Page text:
New Dividend Distribution Tax Regime in India, a 3 Part Analysis || Part 1: Indian Tax Payer
Indian Finance Act 2020 has abolished Dividend Distribution Tax and, with effect from April 1, 2020, dividends declared by Indian companies would be taxable in the hands of shareholders. Replacing the concept of distribution taxes in the hands of the Indian company that was introduced in India in 1997.
This change though small but has large ripple effects and has been done with the ultimate objective to attract investments into India. We talk about the same in details in our next two articles. Further, we will also discuss below how this would effect the three categories of taxpayer: Resident Shareholder, Non-Resident Shareholder and the Company
The resident shareholders:
(i) As per the provisions of the Act, the Companies and mutual funds will have to deduct or withhold tax (TDS) at 10 percent (Reduced to 7.5% for period from 14 May 2020 until 31 March 2021) on dividend income paid in excess of Rs 5,000.
(ii) This will effect the section of taxpayers who were not filling income tax return as there income did not cross the Threshold Limit. Now they will have to mandatorily file return of income in order to claim refund of Income Tax Paid.
(iii) The mutual funds will loose the advantage of full reinvestment of the dividend income over traditional form of saving instrument i.e. Fixed Deposits thereby effecting the yeilds.
Small Tax Payer
Medium Tax Payer, Companies and LLP
(i) Medium Tax Payers, Indian firms and LLPs will be liable to pay tax on the entire dividend income resulting in higher tax outflow under the new dividend taxation regime.
(a) Under the earlier regime, the effective rate of tax was as follows
(b) If Dividend income does not exceed 10 Lacs: DDT at 20.56%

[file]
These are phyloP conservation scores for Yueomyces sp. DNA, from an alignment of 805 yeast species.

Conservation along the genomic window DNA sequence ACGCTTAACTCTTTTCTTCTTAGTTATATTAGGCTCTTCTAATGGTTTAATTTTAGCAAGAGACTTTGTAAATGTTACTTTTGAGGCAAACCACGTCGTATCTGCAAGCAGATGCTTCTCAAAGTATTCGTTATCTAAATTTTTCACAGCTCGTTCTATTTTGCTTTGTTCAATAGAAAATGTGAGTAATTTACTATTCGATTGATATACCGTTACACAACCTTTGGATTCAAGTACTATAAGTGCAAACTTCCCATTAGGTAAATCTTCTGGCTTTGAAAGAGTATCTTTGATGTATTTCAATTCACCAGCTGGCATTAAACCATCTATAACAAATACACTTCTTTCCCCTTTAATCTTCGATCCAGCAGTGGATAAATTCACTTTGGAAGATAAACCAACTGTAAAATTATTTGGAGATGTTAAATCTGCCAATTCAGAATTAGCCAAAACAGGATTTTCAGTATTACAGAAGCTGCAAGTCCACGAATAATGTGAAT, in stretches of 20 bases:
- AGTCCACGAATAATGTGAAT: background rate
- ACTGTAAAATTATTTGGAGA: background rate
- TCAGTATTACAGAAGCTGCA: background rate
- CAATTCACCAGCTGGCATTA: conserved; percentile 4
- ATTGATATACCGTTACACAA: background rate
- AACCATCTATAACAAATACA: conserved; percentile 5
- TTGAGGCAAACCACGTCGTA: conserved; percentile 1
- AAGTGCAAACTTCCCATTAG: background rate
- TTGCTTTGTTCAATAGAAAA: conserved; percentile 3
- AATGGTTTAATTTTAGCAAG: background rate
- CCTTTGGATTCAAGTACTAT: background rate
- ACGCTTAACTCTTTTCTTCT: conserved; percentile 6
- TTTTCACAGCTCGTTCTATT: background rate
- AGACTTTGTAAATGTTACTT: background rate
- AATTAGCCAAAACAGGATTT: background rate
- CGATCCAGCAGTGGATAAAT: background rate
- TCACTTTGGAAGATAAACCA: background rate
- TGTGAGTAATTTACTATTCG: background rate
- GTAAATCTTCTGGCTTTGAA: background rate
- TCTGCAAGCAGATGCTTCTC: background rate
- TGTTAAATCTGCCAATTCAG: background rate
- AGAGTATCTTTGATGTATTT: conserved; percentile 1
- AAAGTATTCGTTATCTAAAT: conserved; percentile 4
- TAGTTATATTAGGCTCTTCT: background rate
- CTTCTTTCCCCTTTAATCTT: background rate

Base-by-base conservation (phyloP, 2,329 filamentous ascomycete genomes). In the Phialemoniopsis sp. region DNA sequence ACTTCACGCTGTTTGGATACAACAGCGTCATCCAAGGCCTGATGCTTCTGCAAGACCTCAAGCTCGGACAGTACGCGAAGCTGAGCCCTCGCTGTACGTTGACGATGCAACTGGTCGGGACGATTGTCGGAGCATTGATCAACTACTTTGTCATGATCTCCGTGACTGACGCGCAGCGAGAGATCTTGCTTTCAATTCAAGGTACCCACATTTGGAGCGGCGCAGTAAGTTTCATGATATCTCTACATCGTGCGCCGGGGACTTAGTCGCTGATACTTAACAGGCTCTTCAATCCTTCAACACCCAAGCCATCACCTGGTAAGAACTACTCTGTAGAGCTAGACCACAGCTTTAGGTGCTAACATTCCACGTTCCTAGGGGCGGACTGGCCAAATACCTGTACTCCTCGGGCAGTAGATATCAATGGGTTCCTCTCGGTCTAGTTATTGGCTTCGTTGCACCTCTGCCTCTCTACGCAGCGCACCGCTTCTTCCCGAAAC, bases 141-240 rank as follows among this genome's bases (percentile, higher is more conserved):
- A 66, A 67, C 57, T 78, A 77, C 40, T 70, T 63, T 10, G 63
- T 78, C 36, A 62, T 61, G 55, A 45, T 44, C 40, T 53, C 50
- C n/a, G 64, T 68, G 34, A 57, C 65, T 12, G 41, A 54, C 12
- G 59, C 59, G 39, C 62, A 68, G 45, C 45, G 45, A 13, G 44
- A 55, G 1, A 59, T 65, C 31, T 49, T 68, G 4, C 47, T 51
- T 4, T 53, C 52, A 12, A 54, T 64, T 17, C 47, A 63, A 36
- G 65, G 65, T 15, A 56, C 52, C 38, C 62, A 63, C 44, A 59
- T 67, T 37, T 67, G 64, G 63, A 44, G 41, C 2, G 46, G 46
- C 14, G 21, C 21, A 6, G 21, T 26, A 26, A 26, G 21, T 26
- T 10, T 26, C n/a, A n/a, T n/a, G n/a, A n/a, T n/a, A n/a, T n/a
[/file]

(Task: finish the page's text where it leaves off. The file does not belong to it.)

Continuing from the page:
(ii) If Dividend income does not exceeds 10 Lacs: Additional Tax at 11.60% under section 115BBDA (Tax at 10% plus surcharge at 12% and education cess at 4%)
(iii) In the new Regime: Tax shall be levied at 34.90% (tax rate of 30% plus surcharge at 12% and education cess at 4%). (Assuming a uniform tax rate of 30%, this would change for companies with turnover less than 400 crore having the basic tax rate of 25%)
(iv) Therefore, a marginal increase of 2.7% in the rate of tax for all other cases
High Net Worth Tax Payers and Companies
The dividends which were earlier taxed at
(i) For Assessee with dividend income less than 10 Lacs: 20.56%
(ii) For Assessee covered under 115BBDA i.e. dividend income in excess of 10 lacs: 34.8% (6% plus income tax at 14.2% ie. tax at 10% plus surcharge at 37% and education cess at 4%)
(iii) Going forward the dividend will be taxed at: 42.74% in the case of resident individuals, Trusts, etc., falling under the highest slab and with income above Rs. 5 crore who are subject to the maximum rate of 30% (plus surcharge at 37% and cess at 4%) /34.94% in the case of resident companies.
Some common points of consideration for all taxpayers:
The Finance Act, 2020 also provides for deduction of interest expense incurred for earning dividend income upto 20% of the dividend income received.
No other deduction for any other expenditure incurred for earning the dividend income shall be allowed
Dividend received from a foreign company gets taxed both in India and in the home country of the foreign company. However, if the tax on an international company’s dividend has been paid twice (i.e. paid in both the nations), then the taxpayer can claim double taxation relief.
The relief claimed can be either as per the provisions of double taxation avoidance agreement entered into by the Government of India, with the country to which the foreign company belongs, or he can claim relief as per Section 91 (in case no such agreement exists). This means that the taxpayer doesn’t have to pay tax on the same income twice.
The following set of Assessee can claim exemption from withholding of tax (TDS):
(i) Insurance companies: By providing a declaration that they are beneficial owners of shares held;
(ii) Mutual Funds: By providing a declaration that they are governed by the provisions of section 10(23D) of the Act along with copy of registration documents (self-attested by the competent authority);
(iii) Alternative Investment Fund (AIF) established in India: By providing a declaration that its income is exempted under section 10(23FBA) of the Act and they are established as Category I or Category II AIF under the SEBI regulations. Copy of registration documents (self-attested) should be provided.
(iv) New Pension System Trust: By providing a declaration that they are governed by the provisions of section 10(44) [subsection 1E to section 197A] of the Act along with copy of registration documents (self-attested);
(v) Corporation established by or under a Central Act which is, under any law for the time being in force, exempt from income- tax on its income – Documentary evidence that the person is covered under section 196 of the Act.